Basis For Mold Count

Basis For Mold Count

Molds are fungi that can practically grow anywhere and on anything. They are multi-celled organisms that reproduce asexually or sexually using spores. Of the several hundred thousands species of spores, not all can make a person sick or produce an allergic reaction. Frequent exposure to molds can be dangerous to an individual.

Most people who are allergic to molds and mold spores often have symptoms that are reminiscent of hay fever symptoms. These range from a runny nose, sneezing, itchy eyes, red eyes, watery eyes and sometimes asthma may occur for those prone to it. This is why a mold count is important especially during the summer months when the molds are happily reproducing and growing. People need to be aware of the risk they have when they go out during a day with a high mold or pollen count.

What Is A Mold Count?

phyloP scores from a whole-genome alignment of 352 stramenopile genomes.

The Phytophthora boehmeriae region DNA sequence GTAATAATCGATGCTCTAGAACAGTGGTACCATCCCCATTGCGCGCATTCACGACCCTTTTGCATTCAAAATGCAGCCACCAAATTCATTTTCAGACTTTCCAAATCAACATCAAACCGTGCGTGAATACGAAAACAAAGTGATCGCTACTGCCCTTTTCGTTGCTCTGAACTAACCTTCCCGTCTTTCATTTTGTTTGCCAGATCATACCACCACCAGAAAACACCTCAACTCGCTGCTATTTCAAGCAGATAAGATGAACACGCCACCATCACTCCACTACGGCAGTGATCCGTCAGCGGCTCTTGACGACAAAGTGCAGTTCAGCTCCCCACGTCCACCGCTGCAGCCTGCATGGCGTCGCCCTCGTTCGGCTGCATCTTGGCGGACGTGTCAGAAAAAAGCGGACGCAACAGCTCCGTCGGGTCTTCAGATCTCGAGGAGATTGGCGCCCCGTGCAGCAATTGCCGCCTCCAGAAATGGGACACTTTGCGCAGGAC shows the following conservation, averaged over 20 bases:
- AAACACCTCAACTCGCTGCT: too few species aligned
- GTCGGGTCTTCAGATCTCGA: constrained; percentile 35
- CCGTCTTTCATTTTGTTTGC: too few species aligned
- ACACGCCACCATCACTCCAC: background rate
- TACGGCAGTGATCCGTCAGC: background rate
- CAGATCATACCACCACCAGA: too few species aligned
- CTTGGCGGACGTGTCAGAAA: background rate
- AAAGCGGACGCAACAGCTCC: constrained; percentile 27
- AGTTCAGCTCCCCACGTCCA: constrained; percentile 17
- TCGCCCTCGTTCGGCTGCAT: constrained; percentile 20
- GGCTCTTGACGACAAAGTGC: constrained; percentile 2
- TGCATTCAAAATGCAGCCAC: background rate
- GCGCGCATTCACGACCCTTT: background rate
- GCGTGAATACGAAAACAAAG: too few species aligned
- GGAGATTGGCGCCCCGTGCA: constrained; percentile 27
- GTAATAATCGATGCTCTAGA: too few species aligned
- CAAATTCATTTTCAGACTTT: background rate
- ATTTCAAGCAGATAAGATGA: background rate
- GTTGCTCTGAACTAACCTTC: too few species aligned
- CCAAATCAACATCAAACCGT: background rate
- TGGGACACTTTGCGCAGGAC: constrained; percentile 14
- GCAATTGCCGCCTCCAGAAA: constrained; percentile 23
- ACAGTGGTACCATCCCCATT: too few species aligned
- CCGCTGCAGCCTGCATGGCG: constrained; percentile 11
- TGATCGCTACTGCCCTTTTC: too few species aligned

A mold count is the amount of mold in the air during a given test. The announced mold count is not the current amount of mold spores in the air but the amount during the test which could have been taken earlier in the day or the previous day. In spite of this, the current amount of mold in the air might be somewhere close to the mold count.

A mold count is often announced by the National Allergy Bureau to forewarn those individuals who are susceptible to mold allergies. These allergic reactions in people often come more often during the summer months. A mold count is often announced along with a pollen count. Both are for the sake of those who are allergic to pollen and molds or both. Many people do rely on the National Allergy Bureau for the current mold count or pollen count before venturing outdoors.

How NAB Gets A Mold Count

A plastic rod is coated with a substance similar to grease and then it is spun around the air for approximately 24 hours. After the elapsed time, an analyst will study the particles stuck to the rod and try to figure out which particles are present in the rod. The amount of pollen and mold spores found in the rod is then calculated to bring out past day's mold count and pollen count.

Mold count and pollen count can be helpful for those who have allergies to these particles and organisms. The National Allergy Bureau tries to be as accurate as possible when announcing these counts.